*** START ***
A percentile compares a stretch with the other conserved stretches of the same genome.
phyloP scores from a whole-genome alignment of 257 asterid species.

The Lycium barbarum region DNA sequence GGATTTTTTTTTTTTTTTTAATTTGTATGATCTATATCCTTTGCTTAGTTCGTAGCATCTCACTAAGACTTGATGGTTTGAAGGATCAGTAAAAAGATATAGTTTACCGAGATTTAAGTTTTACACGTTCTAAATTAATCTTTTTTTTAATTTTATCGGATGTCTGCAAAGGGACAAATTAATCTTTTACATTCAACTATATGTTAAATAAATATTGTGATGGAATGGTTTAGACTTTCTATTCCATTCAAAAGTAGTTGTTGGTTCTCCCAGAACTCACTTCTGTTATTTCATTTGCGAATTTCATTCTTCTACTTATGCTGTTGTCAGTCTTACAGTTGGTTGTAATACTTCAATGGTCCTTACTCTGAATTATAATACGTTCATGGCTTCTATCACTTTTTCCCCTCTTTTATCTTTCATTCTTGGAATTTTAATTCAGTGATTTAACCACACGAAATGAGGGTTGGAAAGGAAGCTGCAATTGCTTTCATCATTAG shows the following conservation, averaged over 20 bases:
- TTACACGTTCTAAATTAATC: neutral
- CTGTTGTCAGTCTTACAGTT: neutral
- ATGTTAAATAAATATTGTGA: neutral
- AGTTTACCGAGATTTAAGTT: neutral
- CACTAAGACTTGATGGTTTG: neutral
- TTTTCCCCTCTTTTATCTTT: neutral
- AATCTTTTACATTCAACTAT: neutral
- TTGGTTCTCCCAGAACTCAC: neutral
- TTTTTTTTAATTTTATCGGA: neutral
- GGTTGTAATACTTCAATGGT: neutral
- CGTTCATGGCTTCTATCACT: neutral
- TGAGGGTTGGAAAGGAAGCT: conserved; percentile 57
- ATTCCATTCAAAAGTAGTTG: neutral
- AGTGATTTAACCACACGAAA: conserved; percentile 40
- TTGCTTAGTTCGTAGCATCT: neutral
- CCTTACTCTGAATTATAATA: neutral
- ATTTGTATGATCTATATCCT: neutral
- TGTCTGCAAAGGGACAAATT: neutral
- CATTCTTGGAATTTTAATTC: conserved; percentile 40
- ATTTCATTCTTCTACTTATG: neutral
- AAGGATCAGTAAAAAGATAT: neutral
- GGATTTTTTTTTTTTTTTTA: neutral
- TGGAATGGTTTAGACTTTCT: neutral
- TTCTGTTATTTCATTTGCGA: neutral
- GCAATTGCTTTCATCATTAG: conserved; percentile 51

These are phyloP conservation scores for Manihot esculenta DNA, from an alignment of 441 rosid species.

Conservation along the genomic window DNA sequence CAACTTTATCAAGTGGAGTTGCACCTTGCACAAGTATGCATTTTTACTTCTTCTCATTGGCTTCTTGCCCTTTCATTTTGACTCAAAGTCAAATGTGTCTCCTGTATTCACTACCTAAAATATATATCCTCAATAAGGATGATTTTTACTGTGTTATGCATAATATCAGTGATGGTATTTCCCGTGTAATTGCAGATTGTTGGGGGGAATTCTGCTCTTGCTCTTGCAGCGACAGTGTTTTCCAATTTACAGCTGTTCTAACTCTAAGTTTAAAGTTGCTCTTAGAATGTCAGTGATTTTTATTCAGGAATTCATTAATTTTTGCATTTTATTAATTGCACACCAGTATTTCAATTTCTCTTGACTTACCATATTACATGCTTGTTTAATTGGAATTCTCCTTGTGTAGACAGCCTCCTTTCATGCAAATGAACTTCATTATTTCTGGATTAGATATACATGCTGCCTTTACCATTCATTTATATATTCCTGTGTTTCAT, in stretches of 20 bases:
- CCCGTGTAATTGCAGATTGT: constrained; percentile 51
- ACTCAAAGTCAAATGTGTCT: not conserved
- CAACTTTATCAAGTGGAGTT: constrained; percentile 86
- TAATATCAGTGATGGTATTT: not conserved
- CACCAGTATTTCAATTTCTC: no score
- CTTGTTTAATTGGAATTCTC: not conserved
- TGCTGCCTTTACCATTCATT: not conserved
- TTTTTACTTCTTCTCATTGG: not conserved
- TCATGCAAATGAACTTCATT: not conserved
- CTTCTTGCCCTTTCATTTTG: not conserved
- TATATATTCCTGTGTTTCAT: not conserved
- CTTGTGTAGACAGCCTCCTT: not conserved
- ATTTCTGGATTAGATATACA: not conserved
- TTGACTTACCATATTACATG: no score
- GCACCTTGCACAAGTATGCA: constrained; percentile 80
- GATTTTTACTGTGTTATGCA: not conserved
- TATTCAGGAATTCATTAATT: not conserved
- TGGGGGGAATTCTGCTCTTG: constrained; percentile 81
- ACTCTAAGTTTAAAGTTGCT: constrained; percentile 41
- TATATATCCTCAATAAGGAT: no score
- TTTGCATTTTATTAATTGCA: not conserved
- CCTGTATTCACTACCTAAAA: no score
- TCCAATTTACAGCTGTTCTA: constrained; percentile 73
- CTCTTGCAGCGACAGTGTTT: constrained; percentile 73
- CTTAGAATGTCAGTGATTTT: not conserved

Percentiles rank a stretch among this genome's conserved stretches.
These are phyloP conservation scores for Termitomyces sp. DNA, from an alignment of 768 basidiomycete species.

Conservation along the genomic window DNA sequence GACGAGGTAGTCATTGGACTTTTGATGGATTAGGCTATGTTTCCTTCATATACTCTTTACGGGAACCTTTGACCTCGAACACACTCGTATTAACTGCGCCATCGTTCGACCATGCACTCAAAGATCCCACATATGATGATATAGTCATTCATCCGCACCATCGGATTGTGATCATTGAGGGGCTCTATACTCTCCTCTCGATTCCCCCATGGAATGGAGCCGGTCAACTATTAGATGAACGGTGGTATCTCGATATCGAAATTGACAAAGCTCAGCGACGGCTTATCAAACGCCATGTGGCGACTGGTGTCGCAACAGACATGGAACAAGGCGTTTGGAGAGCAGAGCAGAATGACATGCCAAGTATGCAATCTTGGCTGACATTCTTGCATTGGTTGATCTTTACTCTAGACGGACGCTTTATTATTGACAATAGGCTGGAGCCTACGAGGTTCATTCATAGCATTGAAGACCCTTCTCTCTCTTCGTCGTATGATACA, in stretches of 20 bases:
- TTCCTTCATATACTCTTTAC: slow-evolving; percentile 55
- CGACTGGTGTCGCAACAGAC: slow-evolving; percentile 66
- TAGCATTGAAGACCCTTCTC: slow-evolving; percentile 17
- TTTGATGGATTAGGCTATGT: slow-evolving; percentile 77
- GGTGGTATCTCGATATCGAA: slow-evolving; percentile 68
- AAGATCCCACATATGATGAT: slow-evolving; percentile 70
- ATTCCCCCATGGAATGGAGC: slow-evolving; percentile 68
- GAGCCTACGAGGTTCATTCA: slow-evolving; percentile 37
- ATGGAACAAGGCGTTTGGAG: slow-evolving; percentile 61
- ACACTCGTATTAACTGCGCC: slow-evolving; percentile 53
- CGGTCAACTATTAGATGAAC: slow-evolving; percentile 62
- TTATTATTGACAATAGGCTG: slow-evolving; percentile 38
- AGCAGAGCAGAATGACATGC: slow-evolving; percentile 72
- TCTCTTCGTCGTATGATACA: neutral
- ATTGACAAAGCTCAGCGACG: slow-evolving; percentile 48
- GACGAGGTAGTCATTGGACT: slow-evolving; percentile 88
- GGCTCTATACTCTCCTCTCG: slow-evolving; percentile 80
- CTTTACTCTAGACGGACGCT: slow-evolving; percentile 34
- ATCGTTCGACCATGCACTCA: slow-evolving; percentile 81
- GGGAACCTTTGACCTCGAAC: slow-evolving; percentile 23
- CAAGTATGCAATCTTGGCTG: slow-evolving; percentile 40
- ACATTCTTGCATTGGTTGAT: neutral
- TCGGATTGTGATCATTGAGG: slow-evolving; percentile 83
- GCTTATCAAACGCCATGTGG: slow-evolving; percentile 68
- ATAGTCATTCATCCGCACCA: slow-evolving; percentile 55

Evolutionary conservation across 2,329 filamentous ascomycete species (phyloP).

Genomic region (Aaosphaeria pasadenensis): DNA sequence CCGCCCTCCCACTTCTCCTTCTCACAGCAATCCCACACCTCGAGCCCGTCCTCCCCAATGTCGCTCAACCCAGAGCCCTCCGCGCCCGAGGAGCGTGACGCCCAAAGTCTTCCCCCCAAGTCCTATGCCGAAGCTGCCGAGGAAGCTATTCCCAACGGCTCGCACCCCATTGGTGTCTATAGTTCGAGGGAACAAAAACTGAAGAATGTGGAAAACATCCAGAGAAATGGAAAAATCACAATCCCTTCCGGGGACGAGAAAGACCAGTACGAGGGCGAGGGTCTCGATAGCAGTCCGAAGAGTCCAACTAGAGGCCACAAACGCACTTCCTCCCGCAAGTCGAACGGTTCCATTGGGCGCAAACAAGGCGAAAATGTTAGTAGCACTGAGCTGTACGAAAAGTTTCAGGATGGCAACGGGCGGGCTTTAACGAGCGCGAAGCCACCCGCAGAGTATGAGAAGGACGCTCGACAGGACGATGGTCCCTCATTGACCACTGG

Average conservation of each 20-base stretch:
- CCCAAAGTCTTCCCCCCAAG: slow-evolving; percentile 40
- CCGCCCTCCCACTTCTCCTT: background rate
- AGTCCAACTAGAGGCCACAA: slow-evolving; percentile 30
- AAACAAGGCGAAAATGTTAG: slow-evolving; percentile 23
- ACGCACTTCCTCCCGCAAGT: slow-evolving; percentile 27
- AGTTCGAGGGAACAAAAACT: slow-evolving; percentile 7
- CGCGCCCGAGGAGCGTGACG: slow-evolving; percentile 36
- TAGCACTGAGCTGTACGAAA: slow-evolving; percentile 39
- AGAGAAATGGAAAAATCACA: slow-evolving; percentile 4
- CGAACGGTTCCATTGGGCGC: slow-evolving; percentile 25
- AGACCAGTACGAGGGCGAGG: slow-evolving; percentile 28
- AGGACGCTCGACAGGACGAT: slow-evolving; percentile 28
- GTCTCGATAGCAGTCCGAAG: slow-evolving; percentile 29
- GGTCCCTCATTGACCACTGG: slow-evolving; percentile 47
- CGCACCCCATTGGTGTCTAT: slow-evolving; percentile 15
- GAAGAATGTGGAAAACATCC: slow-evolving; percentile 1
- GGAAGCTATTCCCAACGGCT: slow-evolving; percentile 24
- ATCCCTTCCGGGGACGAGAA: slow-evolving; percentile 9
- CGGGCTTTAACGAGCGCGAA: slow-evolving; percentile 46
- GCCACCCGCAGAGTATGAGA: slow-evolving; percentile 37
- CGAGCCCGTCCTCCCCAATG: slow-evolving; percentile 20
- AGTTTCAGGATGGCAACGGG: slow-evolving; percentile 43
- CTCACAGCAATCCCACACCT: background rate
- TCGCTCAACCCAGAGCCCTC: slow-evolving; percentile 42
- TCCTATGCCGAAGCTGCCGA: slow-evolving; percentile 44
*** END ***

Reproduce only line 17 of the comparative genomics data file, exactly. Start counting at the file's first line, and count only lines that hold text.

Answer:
- AGTGATTTAACCACACGAAA: conserved; percentile 40